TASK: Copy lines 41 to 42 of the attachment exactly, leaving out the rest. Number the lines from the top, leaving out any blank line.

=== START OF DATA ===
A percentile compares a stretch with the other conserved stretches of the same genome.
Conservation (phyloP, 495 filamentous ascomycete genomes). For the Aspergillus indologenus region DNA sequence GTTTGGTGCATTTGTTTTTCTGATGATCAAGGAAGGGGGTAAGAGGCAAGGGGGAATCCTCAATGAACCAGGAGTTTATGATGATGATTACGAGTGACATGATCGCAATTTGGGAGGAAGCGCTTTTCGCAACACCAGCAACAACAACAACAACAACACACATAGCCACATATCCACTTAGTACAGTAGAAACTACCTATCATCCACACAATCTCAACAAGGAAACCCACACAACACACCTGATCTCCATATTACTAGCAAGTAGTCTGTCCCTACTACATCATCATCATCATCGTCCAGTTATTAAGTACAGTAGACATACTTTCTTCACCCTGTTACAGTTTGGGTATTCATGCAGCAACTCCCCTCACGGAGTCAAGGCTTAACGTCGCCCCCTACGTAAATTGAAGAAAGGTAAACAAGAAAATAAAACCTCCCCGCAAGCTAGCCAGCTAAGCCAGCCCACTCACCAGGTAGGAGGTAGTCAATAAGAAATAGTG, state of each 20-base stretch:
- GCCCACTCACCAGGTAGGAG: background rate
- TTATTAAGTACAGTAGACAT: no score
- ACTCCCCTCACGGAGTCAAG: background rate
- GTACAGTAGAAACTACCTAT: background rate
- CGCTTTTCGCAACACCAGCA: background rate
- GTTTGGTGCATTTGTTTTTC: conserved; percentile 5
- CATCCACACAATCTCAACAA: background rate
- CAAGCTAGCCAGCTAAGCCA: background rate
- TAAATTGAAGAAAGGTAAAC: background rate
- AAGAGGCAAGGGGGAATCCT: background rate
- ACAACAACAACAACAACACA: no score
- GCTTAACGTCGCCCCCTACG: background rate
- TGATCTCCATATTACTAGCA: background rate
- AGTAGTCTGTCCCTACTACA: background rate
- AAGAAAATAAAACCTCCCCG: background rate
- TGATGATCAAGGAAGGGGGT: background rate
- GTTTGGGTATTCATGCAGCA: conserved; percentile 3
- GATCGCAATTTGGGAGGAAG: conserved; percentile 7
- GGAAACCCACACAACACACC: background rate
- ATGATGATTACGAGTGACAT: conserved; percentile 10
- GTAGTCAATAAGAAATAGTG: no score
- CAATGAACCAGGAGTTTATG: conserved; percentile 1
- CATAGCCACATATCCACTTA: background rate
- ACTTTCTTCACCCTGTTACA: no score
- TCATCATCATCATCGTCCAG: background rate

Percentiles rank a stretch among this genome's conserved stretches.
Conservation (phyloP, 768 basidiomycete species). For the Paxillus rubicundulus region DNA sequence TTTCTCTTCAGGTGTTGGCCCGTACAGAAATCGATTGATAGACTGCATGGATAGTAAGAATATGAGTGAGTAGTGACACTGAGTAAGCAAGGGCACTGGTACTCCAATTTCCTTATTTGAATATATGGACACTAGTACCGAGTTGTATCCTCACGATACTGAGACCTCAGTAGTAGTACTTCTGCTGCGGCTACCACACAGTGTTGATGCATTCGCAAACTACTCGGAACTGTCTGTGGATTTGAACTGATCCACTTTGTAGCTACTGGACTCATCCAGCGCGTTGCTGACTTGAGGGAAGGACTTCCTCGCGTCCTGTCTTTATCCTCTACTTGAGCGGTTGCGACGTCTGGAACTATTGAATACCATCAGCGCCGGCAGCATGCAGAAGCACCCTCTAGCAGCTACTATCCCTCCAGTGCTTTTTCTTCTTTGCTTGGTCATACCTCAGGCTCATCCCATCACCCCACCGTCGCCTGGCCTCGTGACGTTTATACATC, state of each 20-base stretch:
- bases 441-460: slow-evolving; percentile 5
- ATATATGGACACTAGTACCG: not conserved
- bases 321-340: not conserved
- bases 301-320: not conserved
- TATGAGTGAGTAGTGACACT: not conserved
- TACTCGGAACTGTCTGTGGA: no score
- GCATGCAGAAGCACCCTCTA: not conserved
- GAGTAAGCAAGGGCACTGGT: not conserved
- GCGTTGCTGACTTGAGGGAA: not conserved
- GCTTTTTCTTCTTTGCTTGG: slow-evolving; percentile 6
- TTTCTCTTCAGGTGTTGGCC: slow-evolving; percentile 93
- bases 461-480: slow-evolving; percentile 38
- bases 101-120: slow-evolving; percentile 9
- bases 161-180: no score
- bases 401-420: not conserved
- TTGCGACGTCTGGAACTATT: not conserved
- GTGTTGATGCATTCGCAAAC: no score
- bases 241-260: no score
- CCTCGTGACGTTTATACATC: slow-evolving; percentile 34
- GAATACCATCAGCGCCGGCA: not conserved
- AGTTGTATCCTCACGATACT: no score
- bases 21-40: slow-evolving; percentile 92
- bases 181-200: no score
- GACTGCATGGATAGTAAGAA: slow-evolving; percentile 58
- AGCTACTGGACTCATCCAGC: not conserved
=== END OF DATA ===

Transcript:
- bases 461-480: slow-evolving; percentile 38
- bases 101-120: slow-evolving; percentile 9